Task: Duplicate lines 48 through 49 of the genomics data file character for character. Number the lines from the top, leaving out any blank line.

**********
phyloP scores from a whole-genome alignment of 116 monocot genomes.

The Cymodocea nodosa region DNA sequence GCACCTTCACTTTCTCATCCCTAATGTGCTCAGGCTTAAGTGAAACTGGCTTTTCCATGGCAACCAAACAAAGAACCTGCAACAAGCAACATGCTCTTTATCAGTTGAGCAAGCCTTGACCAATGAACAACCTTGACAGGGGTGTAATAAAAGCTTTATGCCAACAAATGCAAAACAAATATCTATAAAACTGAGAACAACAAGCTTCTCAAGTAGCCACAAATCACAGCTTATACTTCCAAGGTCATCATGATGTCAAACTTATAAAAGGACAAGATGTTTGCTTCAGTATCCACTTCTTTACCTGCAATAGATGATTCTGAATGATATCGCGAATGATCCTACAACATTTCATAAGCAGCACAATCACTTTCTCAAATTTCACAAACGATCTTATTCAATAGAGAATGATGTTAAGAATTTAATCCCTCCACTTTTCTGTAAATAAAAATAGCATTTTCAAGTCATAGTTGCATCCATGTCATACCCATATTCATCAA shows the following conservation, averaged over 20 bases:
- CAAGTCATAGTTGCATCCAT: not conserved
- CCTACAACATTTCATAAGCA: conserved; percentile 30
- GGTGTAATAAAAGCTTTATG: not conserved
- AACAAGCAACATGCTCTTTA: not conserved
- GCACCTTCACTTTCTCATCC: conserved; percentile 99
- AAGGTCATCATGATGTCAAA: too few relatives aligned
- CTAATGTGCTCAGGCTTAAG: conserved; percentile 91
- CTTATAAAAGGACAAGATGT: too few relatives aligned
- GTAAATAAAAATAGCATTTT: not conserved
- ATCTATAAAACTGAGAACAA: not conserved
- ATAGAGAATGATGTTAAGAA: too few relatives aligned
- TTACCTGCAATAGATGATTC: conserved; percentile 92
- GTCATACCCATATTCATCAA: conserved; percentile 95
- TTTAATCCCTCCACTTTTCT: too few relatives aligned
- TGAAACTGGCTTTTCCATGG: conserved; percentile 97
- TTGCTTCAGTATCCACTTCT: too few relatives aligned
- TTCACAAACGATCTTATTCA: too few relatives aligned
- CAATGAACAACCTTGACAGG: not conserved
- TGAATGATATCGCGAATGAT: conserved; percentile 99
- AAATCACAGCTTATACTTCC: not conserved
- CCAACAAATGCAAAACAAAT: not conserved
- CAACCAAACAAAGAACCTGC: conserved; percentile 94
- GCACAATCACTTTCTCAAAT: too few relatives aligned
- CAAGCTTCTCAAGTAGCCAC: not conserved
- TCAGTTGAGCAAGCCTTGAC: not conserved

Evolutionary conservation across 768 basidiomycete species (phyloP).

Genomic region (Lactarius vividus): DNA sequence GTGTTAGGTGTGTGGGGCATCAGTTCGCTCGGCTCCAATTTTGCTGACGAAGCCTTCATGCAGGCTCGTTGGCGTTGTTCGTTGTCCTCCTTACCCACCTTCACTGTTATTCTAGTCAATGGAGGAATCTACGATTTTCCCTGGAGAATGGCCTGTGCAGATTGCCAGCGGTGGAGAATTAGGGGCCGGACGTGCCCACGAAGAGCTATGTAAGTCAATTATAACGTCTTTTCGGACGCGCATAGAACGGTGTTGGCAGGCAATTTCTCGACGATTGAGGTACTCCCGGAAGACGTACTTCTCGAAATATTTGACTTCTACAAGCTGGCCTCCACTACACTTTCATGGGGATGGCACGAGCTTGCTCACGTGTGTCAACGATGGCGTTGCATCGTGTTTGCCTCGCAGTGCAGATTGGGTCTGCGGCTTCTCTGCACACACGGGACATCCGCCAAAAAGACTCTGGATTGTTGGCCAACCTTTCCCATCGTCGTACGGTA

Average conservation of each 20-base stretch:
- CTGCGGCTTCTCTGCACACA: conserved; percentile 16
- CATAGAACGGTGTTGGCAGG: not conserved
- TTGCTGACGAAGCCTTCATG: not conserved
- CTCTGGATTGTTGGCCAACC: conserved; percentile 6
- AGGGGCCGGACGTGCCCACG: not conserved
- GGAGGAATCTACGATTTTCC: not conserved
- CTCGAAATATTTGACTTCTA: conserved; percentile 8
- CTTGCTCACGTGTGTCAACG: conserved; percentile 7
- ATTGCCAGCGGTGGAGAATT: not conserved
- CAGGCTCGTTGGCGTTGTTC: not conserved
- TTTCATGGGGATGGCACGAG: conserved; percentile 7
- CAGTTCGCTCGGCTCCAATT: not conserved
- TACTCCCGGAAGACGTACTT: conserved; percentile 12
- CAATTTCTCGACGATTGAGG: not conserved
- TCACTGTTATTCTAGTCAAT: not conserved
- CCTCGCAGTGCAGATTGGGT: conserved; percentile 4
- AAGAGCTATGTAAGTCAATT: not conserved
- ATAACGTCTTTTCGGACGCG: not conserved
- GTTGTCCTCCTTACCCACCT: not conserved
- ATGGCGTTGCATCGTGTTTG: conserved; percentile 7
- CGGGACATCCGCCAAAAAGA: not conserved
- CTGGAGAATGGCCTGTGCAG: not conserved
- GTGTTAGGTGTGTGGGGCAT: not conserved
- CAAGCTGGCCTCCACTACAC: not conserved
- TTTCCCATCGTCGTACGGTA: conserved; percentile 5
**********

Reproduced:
- ATAACGTCTTTTCGGACGCG: not conserved
- GTTGTCCTCCTTACCCACCT: not conserved